Wednesday 6th March 2019


Kate CollinsThe day after being announced as Chief Executive of Teenage Cancer Trust, I was in Birmingham with our expert nursing team from across the UK, learning more about their roles and challenges. It couldn't have been a better - or more fitting - start

A year later, by pure diary serendipity, I've just marked by first anniversary by spending the day in Leeds with 80 of our Teenage Cancer Trust nurses and Youth Support Coordinators - a team whose everyday work is focused on making sure young people have the best treatment, care and support as they face cancer. 

Spending time with these frontline teams, who embody the spirit of Teenage Cancer Trust, never fails to give me food for thought and greater breadth of perspective.

I'm a big fan of taking time to reflect, and anniversaries - or work-aversaries - are a chance to do just that, so I wanted to share a few thoughts on my first year as CEO.

My biggest highlight is always spending time with the young people we exist to serve. Whether it's on one of our 28 units, at support events like Find Your Sense of Tumour, or through our brilliant Youth Advisory Group, they constantly inspire and surprise me

A fortnight ago, I spent a day with the Youth Advisory Group, getting their insight for our future strategy. They told me that they feel a strong affinity to Teenage Cancer Trust that lasts way beyond the end of treatment. They also feel passionately that every young person we support should have a consistently high-quality experience.

Kate at the Royal Albert Hall

In March, I spent a week at the Teenage Cancer Gigs at the Royal Albert Hall where tens of thousands of our supporters were entertained by - among others - Kasabian, Def Leppard, Nile Rodgers & Chic, and, of course, the legend Roger Daltrey, to whom we owe so much.

Music is such a rich part of our heritage and I can't wait for next year when we celebrate our 20th year of shows at the Royal Albert Hall. 

The intensity of the show week was swiftly followed by the whole charity pulling out all the stops as Virgin Money London Marathon official charity partner - a day I will never forget where Team Legend ran the streets of London and raised £1.6 million to make our work possible.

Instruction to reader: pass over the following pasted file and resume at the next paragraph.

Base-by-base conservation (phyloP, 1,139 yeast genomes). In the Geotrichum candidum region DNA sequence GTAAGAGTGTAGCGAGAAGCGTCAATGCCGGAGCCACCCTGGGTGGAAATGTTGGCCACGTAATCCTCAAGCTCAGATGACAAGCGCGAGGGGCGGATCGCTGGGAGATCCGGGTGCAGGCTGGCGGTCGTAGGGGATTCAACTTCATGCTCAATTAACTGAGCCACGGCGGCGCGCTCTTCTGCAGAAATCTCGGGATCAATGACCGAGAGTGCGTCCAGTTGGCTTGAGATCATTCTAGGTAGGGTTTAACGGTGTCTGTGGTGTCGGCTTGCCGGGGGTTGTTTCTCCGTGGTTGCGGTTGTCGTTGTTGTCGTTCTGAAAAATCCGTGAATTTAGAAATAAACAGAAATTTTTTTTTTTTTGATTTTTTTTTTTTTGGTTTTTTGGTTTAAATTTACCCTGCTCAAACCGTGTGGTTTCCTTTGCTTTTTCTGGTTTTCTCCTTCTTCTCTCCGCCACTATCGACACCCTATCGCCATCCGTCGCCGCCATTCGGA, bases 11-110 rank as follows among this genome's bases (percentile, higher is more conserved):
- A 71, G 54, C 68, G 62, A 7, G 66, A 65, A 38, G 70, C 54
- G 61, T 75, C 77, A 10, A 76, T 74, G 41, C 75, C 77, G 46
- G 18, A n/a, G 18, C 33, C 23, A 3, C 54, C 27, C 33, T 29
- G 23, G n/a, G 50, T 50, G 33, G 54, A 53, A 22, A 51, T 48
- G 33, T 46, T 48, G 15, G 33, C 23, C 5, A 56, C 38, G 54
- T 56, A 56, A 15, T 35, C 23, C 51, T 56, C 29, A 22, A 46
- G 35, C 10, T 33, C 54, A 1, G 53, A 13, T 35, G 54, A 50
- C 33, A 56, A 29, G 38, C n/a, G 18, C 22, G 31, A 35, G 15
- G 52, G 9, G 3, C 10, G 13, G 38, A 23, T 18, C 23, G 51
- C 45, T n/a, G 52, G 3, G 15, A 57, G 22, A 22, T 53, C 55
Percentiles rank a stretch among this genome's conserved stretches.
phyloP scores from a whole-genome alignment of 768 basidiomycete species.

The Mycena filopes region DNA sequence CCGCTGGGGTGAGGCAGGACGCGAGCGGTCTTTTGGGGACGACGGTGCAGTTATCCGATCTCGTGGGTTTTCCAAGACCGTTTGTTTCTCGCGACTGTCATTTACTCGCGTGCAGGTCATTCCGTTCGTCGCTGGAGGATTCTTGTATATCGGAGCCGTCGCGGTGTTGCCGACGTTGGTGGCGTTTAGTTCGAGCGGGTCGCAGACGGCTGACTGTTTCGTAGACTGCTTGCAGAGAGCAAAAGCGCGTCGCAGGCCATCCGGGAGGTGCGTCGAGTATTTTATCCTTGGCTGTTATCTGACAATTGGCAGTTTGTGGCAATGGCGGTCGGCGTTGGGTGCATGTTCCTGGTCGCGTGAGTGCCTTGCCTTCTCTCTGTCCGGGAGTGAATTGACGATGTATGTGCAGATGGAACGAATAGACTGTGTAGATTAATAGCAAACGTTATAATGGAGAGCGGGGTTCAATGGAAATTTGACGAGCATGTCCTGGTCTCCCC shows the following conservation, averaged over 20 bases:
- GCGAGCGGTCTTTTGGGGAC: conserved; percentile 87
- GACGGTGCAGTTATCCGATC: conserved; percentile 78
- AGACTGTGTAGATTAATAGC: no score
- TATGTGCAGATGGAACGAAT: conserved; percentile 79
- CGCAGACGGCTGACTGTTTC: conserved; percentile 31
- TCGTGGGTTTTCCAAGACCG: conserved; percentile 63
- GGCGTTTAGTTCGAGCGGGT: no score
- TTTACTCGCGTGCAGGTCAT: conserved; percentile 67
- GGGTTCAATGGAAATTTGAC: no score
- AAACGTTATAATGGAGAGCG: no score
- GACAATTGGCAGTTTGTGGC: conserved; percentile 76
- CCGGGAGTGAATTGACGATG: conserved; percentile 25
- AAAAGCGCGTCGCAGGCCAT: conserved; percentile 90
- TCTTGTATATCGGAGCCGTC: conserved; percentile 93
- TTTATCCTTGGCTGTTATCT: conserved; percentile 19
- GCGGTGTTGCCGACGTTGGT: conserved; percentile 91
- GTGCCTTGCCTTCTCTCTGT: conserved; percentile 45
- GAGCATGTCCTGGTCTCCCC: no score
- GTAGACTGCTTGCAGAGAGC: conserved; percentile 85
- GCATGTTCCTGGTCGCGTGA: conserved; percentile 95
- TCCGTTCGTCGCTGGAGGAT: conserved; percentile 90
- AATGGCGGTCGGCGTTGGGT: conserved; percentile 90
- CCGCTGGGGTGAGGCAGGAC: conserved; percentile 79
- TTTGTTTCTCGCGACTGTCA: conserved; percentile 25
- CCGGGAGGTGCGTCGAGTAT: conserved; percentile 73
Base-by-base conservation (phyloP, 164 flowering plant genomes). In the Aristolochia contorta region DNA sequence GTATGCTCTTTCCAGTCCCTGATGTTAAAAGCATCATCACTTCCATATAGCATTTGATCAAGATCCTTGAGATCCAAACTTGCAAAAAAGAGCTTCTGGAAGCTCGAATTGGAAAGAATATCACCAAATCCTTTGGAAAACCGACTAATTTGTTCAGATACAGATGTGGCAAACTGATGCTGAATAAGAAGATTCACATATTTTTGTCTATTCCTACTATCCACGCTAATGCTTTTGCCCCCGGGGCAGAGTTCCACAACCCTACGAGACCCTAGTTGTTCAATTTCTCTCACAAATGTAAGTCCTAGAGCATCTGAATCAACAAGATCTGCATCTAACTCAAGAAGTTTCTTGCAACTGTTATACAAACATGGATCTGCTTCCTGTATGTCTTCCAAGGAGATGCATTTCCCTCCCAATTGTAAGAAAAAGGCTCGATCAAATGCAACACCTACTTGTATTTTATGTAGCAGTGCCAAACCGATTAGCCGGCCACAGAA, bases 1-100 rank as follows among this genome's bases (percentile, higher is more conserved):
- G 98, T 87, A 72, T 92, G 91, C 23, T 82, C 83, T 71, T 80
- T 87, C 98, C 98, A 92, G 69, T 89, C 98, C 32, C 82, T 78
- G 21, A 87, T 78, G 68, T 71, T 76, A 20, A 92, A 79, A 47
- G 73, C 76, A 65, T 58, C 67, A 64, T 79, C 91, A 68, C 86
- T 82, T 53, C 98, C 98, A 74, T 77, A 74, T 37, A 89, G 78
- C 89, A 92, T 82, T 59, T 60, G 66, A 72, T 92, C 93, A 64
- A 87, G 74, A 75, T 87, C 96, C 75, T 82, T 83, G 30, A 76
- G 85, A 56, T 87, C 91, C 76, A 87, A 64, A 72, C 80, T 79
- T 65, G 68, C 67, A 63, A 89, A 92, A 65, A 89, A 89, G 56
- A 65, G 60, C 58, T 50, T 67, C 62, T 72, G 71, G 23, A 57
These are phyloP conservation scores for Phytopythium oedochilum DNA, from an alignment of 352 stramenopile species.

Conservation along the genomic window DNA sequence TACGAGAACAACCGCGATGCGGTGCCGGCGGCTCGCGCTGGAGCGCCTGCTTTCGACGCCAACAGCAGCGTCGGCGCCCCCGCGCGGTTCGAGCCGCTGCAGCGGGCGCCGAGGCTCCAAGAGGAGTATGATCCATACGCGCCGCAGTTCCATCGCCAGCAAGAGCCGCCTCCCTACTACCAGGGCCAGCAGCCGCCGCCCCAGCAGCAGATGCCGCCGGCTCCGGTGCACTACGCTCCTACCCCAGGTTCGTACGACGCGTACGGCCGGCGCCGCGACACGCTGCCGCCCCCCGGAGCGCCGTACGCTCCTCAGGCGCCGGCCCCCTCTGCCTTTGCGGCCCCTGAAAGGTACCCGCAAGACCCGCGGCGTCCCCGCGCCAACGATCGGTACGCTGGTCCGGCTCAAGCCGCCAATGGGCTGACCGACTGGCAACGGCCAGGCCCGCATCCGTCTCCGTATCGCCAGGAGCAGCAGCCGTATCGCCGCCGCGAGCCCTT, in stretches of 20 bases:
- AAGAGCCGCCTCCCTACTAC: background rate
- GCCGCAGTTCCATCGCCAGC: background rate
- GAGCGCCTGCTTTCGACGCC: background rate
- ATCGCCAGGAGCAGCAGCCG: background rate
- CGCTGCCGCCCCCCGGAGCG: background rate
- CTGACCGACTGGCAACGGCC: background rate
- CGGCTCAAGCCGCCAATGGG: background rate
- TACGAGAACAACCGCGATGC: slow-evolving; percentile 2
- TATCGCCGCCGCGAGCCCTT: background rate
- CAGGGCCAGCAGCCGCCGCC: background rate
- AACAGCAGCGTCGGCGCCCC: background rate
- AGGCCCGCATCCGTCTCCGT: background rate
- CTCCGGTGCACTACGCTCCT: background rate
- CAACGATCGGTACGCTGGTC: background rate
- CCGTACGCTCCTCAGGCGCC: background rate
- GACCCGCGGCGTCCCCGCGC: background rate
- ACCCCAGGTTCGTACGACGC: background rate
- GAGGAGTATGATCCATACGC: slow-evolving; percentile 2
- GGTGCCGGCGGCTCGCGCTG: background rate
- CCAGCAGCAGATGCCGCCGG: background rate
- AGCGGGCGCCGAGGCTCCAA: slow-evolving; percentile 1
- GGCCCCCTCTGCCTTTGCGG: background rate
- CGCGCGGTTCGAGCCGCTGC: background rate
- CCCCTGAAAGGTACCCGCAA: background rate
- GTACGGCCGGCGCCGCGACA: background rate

Kate at the London Marathon 

A constant highlight throughout the year is the strong and authentic heartbeat that pulses through the sector - I've met so many ego-free CEOs willing to share experience and perspective with me, whether through ACEVO, Cass Business School, direct approaches I've made to people who are doing fantastic work or the new Children and Young People's Cancer Charity Coalition, which is terrifically chaired by Kate Lee, CEO of CLIC Sargent. 

It's not just the sector where I take such strength from the people around me. It's also from our own staff, volunteers and supporters who never fail to bring energy and perspective to my day. 

Young people and Teenage Cancer Trust staff in AustraliaIn December, I flew to Australia to take part in the Adolescent and Young Adult Cancer Congress. We talked about everything from new treatments to exercise, fertility and grief. The highlight was hearing young people from the UK sharing their stories with pride and passion, leaving a room of nearly 500 people silent and thoughtful. 2020 sees Teenage Cancer Trust bring the Global Congress to the UK and planning has already begun!

2020 will be an incredible year in more ways than one. As well as the Global Congress and a host of anniversaries - including the 30th anniversary of our first unit opening - it will see us launch our bold, new five-year strategy, aligned to the NHS Long Term Plan. We will be spending the next few months consulting with our people, our partners and - above all - young people to see where we can make the greatest difference. In a changing world and challenging fundraising environment we need to use our resources wisely and laser in on impact. 

There is so much great work happening, including developments in treatment and support, that it's an exciting time for everyone in the sector. But there is still much to do. 

We won't stop until we can make sure that young people with cancer are never forgotten, never unheard, never ignored and that they have everything and everyone they need, so that they don't have to face cancer alone. 


PS You can hear more of my views on the Cracking Charity Chat podcast I recorded with Beth Crackles to mark World Cancer Day!